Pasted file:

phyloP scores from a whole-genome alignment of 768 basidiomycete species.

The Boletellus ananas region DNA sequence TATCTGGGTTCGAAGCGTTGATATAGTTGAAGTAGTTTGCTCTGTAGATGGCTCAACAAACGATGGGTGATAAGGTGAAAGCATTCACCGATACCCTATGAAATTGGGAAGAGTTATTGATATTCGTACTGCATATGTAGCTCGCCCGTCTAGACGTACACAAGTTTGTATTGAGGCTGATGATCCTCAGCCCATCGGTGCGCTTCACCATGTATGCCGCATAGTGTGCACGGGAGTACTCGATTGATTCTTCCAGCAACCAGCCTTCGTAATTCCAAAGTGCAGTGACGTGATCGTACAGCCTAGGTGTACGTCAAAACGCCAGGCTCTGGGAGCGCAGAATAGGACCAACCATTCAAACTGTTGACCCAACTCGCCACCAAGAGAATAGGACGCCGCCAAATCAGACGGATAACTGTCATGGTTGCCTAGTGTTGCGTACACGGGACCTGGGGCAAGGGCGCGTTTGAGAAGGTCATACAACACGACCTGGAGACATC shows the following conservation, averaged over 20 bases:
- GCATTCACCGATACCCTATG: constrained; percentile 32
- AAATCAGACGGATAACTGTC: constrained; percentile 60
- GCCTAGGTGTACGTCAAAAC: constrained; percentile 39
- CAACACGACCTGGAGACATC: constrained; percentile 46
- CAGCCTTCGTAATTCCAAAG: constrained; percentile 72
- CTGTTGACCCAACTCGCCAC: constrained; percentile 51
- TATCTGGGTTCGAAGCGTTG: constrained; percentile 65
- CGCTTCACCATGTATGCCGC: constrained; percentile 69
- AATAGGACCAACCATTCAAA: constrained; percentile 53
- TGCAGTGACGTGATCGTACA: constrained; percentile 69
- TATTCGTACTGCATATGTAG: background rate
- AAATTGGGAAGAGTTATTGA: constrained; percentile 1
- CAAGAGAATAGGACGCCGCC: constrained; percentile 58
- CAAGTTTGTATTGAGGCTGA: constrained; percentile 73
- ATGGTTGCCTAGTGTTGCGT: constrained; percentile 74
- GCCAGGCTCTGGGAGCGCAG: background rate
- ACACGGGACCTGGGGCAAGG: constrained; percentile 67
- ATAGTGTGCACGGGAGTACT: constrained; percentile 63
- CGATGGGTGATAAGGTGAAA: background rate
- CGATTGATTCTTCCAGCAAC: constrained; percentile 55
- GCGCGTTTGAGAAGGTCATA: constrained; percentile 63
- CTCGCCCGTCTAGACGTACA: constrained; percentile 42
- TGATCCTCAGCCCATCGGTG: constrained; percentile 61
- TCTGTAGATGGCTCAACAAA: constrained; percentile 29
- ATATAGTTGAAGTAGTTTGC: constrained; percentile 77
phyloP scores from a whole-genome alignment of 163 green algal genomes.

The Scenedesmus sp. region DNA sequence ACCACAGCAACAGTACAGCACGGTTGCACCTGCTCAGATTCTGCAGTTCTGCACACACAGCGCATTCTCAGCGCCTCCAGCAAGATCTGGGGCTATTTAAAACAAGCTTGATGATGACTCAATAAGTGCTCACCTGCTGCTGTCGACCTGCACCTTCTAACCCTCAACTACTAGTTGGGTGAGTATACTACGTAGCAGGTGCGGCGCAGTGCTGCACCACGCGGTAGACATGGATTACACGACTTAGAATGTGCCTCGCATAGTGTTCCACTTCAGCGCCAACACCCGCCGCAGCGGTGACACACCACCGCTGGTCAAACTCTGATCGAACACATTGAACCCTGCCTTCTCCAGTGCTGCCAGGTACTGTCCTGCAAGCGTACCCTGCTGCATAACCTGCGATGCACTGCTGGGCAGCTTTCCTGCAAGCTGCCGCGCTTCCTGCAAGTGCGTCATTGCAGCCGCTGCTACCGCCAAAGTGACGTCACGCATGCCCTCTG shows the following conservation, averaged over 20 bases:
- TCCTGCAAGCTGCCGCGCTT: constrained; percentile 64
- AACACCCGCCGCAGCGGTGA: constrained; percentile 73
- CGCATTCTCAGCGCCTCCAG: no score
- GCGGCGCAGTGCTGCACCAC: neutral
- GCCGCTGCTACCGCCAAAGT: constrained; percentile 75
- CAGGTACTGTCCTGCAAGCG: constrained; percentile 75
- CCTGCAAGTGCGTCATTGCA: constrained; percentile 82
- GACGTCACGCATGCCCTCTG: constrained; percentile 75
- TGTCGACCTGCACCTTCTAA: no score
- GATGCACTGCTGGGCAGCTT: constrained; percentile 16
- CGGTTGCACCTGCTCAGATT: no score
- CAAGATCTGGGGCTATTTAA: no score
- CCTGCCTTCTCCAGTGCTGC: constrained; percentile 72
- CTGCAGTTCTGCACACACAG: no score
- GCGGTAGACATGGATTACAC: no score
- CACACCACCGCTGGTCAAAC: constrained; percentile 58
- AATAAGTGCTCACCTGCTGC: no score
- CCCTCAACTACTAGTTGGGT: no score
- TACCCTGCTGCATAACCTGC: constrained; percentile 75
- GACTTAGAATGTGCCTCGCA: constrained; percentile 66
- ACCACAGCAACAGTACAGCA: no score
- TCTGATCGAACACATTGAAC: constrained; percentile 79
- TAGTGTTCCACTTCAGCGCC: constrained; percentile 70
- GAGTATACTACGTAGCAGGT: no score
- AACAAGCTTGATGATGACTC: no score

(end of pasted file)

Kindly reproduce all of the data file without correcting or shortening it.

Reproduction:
phyloP scores from a whole-genome alignment of 768 basidiomycete species.

The Boletellus ananas region DNA sequence TATCTGGGTTCGAAGCGTTGATATAGTTGAAGTAGTTTGCTCTGTAGATGGCTCAACAAACGATGGGTGATAAGGTGAAAGCATTCACCGATACCCTATGAAATTGGGAAGAGTTATTGATATTCGTACTGCATATGTAGCTCGCCCGTCTAGACGTACACAAGTTTGTATTGAGGCTGATGATCCTCAGCCCATCGGTGCGCTTCACCATGTATGCCGCATAGTGTGCACGGGAGTACTCGATTGATTCTTCCAGCAACCAGCCTTCGTAATTCCAAAGTGCAGTGACGTGATCGTACAGCCTAGGTGTACGTCAAAACGCCAGGCTCTGGGAGCGCAGAATAGGACCAACCATTCAAACTGTTGACCCAACTCGCCACCAAGAGAATAGGACGCCGCCAAATCAGACGGATAACTGTCATGGTTGCCTAGTGTTGCGTACACGGGACCTGGGGCAAGGGCGCGTTTGAGAAGGTCATACAACACGACCTGGAGACATC shows the following conservation, averaged over 20 bases:
- GCATTCACCGATACCCTATG: constrained; percentile 32
- AAATCAGACGGATAACTGTC: constrained; percentile 60
- GCCTAGGTGTACGTCAAAAC: constrained; percentile 39
- CAACACGACCTGGAGACATC: constrained; percentile 46
- CAGCCTTCGTAATTCCAAAG: constrained; percentile 72
- CTGTTGACCCAACTCGCCAC: constrained; percentile 51
- TATCTGGGTTCGAAGCGTTG: constrained; percentile 65
- CGCTTCACCATGTATGCCGC: constrained; percentile 69
- AATAGGACCAACCATTCAAA: constrained; percentile 53
- TGCAGTGACGTGATCGTACA: constrained; percentile 69
- TATTCGTACTGCATATGTAG: background rate
- AAATTGGGAAGAGTTATTGA: constrained; percentile 1
- CAAGAGAATAGGACGCCGCC: constrained; percentile 58
- CAAGTTTGTATTGAGGCTGA: constrained; percentile 73
- ATGGTTGCCTAGTGTTGCGT: constrained; percentile 74
- GCCAGGCTCTGGGAGCGCAG: background rate
- ACACGGGACCTGGGGCAAGG: constrained; percentile 67
- ATAGTGTGCACGGGAGTACT: constrained; percentile 63
- CGATGGGTGATAAGGTGAAA: background rate
- CGATTGATTCTTCCAGCAAC: constrained; percentile 55
- GCGCGTTTGAGAAGGTCATA: constrained; percentile 63
- CTCGCCCGTCTAGACGTACA: constrained; percentile 42
- TGATCCTCAGCCCATCGGTG: constrained; percentile 61
- TCTGTAGATGGCTCAACAAA: constrained; percentile 29
- ATATAGTTGAAGTAGTTTGC: constrained; percentile 77
phyloP scores from a whole-genome alignment of 163 green algal genomes.

The Scenedesmus sp. region DNA sequence ACCACAGCAACAGTACAGCACGGTTGCACCTGCTCAGATTCTGCAGTTCTGCACACACAGCGCATTCTCAGCGCCTCCAGCAAGATCTGGGGCTATTTAAAACAAGCTTGATGATGACTCAATAAGTGCTCACCTGCTGCTGTCGACCTGCACCTTCTAACCCTCAACTACTAGTTGGGTGAGTATACTACGTAGCAGGTGCGGCGCAGTGCTGCACCACGCGGTAGACATGGATTACACGACTTAGAATGTGCCTCGCATAGTGTTCCACTTCAGCGCCAACACCCGCCGCAGCGGTGACACACCACCGCTGGTCAAACTCTGATCGAACACATTGAACCCTGCCTTCTCCAGTGCTGCCAGGTACTGTCCTGCAAGCGTACCCTGCTGCATAACCTGCGATGCACTGCTGGGCAGCTTTCCTGCAAGCTGCCGCGCTTCCTGCAAGTGCGTCATTGCAGCCGCTGCTACCGCCAAAGTGACGTCACGCATGCCCTCTG shows the following conservation, averaged over 20 bases:
- TCCTGCAAGCTGCCGCGCTT: constrained; percentile 64
- AACACCCGCCGCAGCGGTGA: constrained; percentile 73
- CGCATTCTCAGCGCCTCCAG: no score
- GCGGCGCAGTGCTGCACCAC: neutral
- GCCGCTGCTACCGCCAAAGT: constrained; percentile 75
- CAGGTACTGTCCTGCAAGCG: constrained; percentile 75
- CCTGCAAGTGCGTCATTGCA: constrained; percentile 82
- GACGTCACGCATGCCCTCTG: constrained; percentile 75
- TGTCGACCTGCACCTTCTAA: no score
- GATGCACTGCTGGGCAGCTT: constrained; percentile 16
- CGGTTGCACCTGCTCAGATT: no score
- CAAGATCTGGGGCTATTTAA: no score
- CCTGCCTTCTCCAGTGCTGC: constrained; percentile 72
- CTGCAGTTCTGCACACACAG: no score
- GCGGTAGACATGGATTACAC: no score
- CACACCACCGCTGGTCAAAC: constrained; percentile 58
- AATAAGTGCTCACCTGCTGC: no score
- CCCTCAACTACTAGTTGGGT: no score
- TACCCTGCTGCATAACCTGC: constrained; percentile 75
- GACTTAGAATGTGCCTCGCA: constrained; percentile 66
- ACCACAGCAACAGTACAGCA: no score
- TCTGATCGAACACATTGAAC: constrained; percentile 79
- TAGTGTTCCACTTCAGCGCC: constrained; percentile 70
- GAGTATACTACGTAGCAGGT: no score
- AACAAGCTTGATGATGACTC: no score